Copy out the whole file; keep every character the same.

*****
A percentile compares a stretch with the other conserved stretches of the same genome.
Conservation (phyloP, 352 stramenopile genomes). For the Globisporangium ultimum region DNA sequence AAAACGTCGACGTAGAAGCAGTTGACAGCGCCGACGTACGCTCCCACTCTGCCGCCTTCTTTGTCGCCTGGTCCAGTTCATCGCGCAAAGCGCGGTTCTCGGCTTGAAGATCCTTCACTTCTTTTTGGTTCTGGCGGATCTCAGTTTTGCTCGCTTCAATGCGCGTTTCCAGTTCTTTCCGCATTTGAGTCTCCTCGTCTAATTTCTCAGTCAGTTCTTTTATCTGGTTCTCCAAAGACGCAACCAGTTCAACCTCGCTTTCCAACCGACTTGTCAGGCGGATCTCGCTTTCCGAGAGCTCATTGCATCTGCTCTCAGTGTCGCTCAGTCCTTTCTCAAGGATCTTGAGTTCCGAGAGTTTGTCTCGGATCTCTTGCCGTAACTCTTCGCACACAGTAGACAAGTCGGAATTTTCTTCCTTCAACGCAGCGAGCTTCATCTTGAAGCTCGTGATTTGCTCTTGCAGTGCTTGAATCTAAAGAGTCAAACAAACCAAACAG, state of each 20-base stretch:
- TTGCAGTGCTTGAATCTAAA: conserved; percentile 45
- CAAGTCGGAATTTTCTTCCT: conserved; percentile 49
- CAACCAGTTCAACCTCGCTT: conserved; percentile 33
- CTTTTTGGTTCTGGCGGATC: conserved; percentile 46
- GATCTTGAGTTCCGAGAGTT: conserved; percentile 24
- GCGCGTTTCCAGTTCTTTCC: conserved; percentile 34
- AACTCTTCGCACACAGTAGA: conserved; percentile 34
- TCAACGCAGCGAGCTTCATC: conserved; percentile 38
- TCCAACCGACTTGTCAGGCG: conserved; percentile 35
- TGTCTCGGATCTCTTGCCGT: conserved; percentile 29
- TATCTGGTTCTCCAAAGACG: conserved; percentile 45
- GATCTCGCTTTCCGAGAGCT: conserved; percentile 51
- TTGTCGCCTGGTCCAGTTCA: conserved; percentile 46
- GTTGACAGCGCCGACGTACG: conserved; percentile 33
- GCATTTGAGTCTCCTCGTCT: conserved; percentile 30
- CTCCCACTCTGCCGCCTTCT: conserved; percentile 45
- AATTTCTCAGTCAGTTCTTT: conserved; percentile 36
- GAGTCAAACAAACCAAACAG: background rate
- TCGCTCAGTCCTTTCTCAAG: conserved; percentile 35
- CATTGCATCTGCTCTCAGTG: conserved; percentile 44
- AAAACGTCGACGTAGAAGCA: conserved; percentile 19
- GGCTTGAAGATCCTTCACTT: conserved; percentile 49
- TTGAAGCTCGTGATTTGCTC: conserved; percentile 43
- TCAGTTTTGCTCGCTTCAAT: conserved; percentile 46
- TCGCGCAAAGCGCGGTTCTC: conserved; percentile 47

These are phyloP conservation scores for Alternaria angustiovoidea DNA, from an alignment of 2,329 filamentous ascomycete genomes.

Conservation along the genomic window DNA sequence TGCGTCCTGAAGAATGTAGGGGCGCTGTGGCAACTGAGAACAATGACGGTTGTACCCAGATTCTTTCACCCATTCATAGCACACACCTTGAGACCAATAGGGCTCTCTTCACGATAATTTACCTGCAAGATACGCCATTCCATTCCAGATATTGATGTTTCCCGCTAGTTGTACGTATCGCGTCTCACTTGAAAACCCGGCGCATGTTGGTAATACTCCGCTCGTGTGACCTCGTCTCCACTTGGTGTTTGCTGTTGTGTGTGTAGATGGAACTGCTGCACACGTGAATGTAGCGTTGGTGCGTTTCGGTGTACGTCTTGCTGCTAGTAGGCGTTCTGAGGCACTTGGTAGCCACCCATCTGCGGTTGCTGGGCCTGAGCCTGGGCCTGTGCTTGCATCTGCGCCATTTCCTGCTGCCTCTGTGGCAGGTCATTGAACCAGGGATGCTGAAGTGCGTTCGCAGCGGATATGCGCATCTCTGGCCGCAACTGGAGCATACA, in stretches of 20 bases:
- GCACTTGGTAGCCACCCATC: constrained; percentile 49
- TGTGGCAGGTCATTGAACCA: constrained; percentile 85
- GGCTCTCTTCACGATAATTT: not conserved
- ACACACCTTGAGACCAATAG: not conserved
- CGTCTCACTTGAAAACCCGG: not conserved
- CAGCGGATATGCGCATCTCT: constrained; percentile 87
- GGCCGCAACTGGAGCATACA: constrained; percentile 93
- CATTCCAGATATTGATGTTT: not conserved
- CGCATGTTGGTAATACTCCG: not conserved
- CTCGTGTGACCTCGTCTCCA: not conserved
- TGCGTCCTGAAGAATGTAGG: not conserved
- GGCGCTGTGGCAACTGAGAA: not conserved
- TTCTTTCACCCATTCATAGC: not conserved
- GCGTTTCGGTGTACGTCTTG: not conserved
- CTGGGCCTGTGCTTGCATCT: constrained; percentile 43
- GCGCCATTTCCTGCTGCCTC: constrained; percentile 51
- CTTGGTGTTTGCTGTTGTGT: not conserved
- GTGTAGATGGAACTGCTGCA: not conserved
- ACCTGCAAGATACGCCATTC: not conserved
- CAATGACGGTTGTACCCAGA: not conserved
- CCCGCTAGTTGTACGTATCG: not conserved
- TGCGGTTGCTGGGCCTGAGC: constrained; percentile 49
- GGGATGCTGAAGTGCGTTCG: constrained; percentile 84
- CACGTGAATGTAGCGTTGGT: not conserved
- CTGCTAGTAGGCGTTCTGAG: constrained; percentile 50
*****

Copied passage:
A percentile compares a stretch with the other conserved stretches of the same genome.
Conservation (phyloP, 352 stramenopile genomes). For the Globisporangium ultimum region DNA sequence AAAACGTCGACGTAGAAGCAGTTGACAGCGCCGACGTACGCTCCCACTCTGCCGCCTTCTTTGTCGCCTGGTCCAGTTCATCGCGCAAAGCGCGGTTCTCGGCTTGAAGATCCTTCACTTCTTTTTGGTTCTGGCGGATCTCAGTTTTGCTCGCTTCAATGCGCGTTTCCAGTTCTTTCCGCATTTGAGTCTCCTCGTCTAATTTCTCAGTCAGTTCTTTTATCTGGTTCTCCAAAGACGCAACCAGTTCAACCTCGCTTTCCAACCGACTTGTCAGGCGGATCTCGCTTTCCGAGAGCTCATTGCATCTGCTCTCAGTGTCGCTCAGTCCTTTCTCAAGGATCTTGAGTTCCGAGAGTTTGTCTCGGATCTCTTGCCGTAACTCTTCGCACACAGTAGACAAGTCGGAATTTTCTTCCTTCAACGCAGCGAGCTTCATCTTGAAGCTCGTGATTTGCTCTTGCAGTGCTTGAATCTAAAGAGTCAAACAAACCAAACAG, state of each 20-base stretch:
- TTGCAGTGCTTGAATCTAAA: conserved; percentile 45
- CAAGTCGGAATTTTCTTCCT: conserved; percentile 49
- CAACCAGTTCAACCTCGCTT: conserved; percentile 33
- CTTTTTGGTTCTGGCGGATC: conserved; percentile 46
- GATCTTGAGTTCCGAGAGTT: conserved; percentile 24
- GCGCGTTTCCAGTTCTTTCC: conserved; percentile 34
- AACTCTTCGCACACAGTAGA: conserved; percentile 34
- TCAACGCAGCGAGCTTCATC: conserved; percentile 38
- TCCAACCGACTTGTCAGGCG: conserved; percentile 35
- TGTCTCGGATCTCTTGCCGT: conserved; percentile 29
- TATCTGGTTCTCCAAAGACG: conserved; percentile 45
- GATCTCGCTTTCCGAGAGCT: conserved; percentile 51
- TTGTCGCCTGGTCCAGTTCA: conserved; percentile 46
- GTTGACAGCGCCGACGTACG: conserved; percentile 33
- GCATTTGAGTCTCCTCGTCT: conserved; percentile 30
- CTCCCACTCTGCCGCCTTCT: conserved; percentile 45
- AATTTCTCAGTCAGTTCTTT: conserved; percentile 36
- GAGTCAAACAAACCAAACAG: background rate
- TCGCTCAGTCCTTTCTCAAG: conserved; percentile 35
- CATTGCATCTGCTCTCAGTG: conserved; percentile 44
- AAAACGTCGACGTAGAAGCA: conserved; percentile 19
- GGCTTGAAGATCCTTCACTT: conserved; percentile 49
- TTGAAGCTCGTGATTTGCTC: conserved; percentile 43
- TCAGTTTTGCTCGCTTCAAT: conserved; percentile 46
- TCGCGCAAAGCGCGGTTCTC: conserved; percentile 47

These are phyloP conservation scores for Alternaria angustiovoidea DNA, from an alignment of 2,329 filamentous ascomycete genomes.

Conservation along the genomic window DNA sequence TGCGTCCTGAAGAATGTAGGGGCGCTGTGGCAACTGAGAACAATGACGGTTGTACCCAGATTCTTTCACCCATTCATAGCACACACCTTGAGACCAATAGGGCTCTCTTCACGATAATTTACCTGCAAGATACGCCATTCCATTCCAGATATTGATGTTTCCCGCTAGTTGTACGTATCGCGTCTCACTTGAAAACCCGGCGCATGTTGGTAATACTCCGCTCGTGTGACCTCGTCTCCACTTGGTGTTTGCTGTTGTGTGTGTAGATGGAACTGCTGCACACGTGAATGTAGCGTTGGTGCGTTTCGGTGTACGTCTTGCTGCTAGTAGGCGTTCTGAGGCACTTGGTAGCCACCCATCTGCGGTTGCTGGGCCTGAGCCTGGGCCTGTGCTTGCATCTGCGCCATTTCCTGCTGCCTCTGTGGCAGGTCATTGAACCAGGGATGCTGAAGTGCGTTCGCAGCGGATATGCGCATCTCTGGCCGCAACTGGAGCATACA, in stretches of 20 bases:
- GCACTTGGTAGCCACCCATC: constrained; percentile 49
- TGTGGCAGGTCATTGAACCA: constrained; percentile 85
- GGCTCTCTTCACGATAATTT: not conserved
- ACACACCTTGAGACCAATAG: not conserved
- CGTCTCACTTGAAAACCCGG: not conserved
- CAGCGGATATGCGCATCTCT: constrained; percentile 87
- GGCCGCAACTGGAGCATACA: constrained; percentile 93
- CATTCCAGATATTGATGTTT: not conserved
- CGCATGTTGGTAATACTCCG: not conserved
- CTCGTGTGACCTCGTCTCCA: not conserved
- TGCGTCCTGAAGAATGTAGG: not conserved
- GGCGCTGTGGCAACTGAGAA: not conserved
- TTCTTTCACCCATTCATAGC: not conserved
- GCGTTTCGGTGTACGTCTTG: not conserved
- CTGGGCCTGTGCTTGCATCT: constrained; percentile 43
- GCGCCATTTCCTGCTGCCTC: constrained; percentile 51
- CTTGGTGTTTGCTGTTGTGT: not conserved
- GTGTAGATGGAACTGCTGCA: not conserved
- ACCTGCAAGATACGCCATTC: not conserved
- CAATGACGGTTGTACCCAGA: not conserved
- CCCGCTAGTTGTACGTATCG: not conserved
- TGCGGTTGCTGGGCCTGAGC: constrained; percentile 49
- GGGATGCTGAAGTGCGTTCG: constrained; percentile 84
- CACGTGAATGTAGCGTTGGT: not conserved
- CTGCTAGTAGGCGTTCTGAG: constrained; percentile 50